Stories from the Field Volume 3 is a new series of stories from the Adult Literacy Research Institute that explores innovations in ESL literacy programming that have been spearheaded by the Centre for Excellence in Immigrant and Intercultural Advancement (CEIIA) at Bow Valley College. In the next six months Sandi Loschnig, the project’s researcher and writer, will be writing about her discussions with ESL literacy practitioners working in this field: their successes and challenges, best practices and approaches, innovations, and professional development needs.
Here is an excerpt from the first article in the series that explores the professional development of ESL Literacy practitioners and showcases the ESL Literacy Network:
Building Capacity – Professional Development for ESL Literacy Practitioners
Many of the practitioners I interviewed during my research for these stories talked about entering the mainstream ESL teaching field ten to twenty years ago and gradually moving into ESL literacy as more learners with interrupted formal education (LIFE) began showing up in their classes. At the time, research, resources, and professional development for practitioners working with this group of learners were limited or non-existent. Practitioners essentially taught themselves and created their own teaching resources. Several described it as “baptism by fire”. However, over the past decade, this has changed largely due to the collaborative work of the ESL literacy faculty at Bow Valley College under the leadership of Diane Hardy.
The Beginnings of the ESL Literacy Network
“Over the past ten years, the Centre for Excellence in Immigrant and Intercultural Advancement has become a recognized leader in the field of ESL literacy. We’ve produced a wealth of resources that have been developed and vetted by ESL literacy experts. The Network was launched in 2011 with the purpose of sharing Bow Valley College publications, resources, and expertise,” Shelagh told me. Their initial target audience was ESL literacy practitioners in Alberta; however, the reach of the Network extends far beyond, including practitioners at a national level, in the US, and around the globe.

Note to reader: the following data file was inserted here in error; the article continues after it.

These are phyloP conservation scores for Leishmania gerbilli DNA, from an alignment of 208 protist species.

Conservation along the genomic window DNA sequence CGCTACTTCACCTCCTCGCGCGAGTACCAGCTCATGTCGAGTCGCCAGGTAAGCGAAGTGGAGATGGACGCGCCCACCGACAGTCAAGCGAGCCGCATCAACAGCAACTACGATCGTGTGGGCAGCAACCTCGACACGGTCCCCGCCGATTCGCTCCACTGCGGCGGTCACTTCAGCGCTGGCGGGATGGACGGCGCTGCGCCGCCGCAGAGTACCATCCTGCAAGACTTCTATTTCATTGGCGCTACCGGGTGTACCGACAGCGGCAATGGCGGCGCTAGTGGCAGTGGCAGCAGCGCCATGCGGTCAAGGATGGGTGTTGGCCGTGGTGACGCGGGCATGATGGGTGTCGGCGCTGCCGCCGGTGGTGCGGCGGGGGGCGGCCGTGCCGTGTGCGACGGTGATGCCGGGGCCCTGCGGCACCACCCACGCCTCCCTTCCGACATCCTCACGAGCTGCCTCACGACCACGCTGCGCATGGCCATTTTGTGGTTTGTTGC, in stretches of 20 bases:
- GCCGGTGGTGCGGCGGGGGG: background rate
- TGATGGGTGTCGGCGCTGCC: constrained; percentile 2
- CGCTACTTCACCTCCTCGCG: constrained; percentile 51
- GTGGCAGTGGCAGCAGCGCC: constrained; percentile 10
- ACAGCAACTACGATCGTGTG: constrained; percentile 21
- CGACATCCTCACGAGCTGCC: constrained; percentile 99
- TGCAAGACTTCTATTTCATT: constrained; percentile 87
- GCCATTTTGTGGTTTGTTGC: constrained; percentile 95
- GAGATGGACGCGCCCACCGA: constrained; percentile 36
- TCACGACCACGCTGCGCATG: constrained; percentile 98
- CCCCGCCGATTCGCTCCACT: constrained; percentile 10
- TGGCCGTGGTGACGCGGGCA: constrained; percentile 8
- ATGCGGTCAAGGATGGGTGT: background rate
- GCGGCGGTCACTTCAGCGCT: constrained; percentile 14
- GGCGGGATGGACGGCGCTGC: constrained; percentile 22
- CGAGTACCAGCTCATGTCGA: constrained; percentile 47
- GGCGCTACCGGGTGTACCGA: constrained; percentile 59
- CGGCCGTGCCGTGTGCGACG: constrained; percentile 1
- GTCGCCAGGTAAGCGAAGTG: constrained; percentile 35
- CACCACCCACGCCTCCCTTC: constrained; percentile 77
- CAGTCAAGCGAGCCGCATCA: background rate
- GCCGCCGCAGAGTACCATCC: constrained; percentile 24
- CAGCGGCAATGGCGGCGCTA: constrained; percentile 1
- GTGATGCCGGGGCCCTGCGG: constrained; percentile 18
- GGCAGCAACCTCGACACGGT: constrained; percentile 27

Shelagh Lenon is manager of the ESL Literacy Network, a respected and recognized professional development website that provides resources and ongoing training in the field of ESL literacy. In her role, she oversees the development and maintenance of the site; her responsibilities include creating blogs, hosting and producing all the professional development webinars, managing social media, and collaborating with practitioners to create professional development in their areas of expertise.
I asked her how it all started. She explained:
“At the start of this project in 2009, we conducted a survey across the province to determine the needs of ESL literacy practitioners. The survey explored this question: What do ESL literacy practitioners need to effectively address the unique learning needs of learners with interrupted formal education? We discovered several things. Practitioners have limited time and resources. People couldn’t find information, they couldn’t access resources or even classroom materials. They wanted relevant materials and information they could use in their class to teach adult learners. We also discovered that many practitioners lacked specialized training in this area. 87% of respondents said that there are not many professional development opportunities that are specifically designed for the ESL literacy practitioner. …And lastly, we discovered that practitioners feel isolated. Almost 80% of respondents said that they weren’t connected to or unable to connect easily with other ESL literacy practitioners across Alberta…. We realized that there were three different areas – there was a need for resources, there was a need for training, and there was a need for community. We wanted to create a website that could support practitioners in these three areas.”
Sharing Resources and Expertise on the ESL Literacy Network
The ESL Literacy Handbook, ESL Literacy Readers, ESL Literacy Curriculum Framework, and the Financial Literacy Toolbox are only a few examples of the Bow Valley College resources available on the Network. In addition, practitioners provincially, nationally, and internationally share their resources including curriculums, lesson plans, learning activities, digital books, and more. All are available online to download for free at User Resource Guide.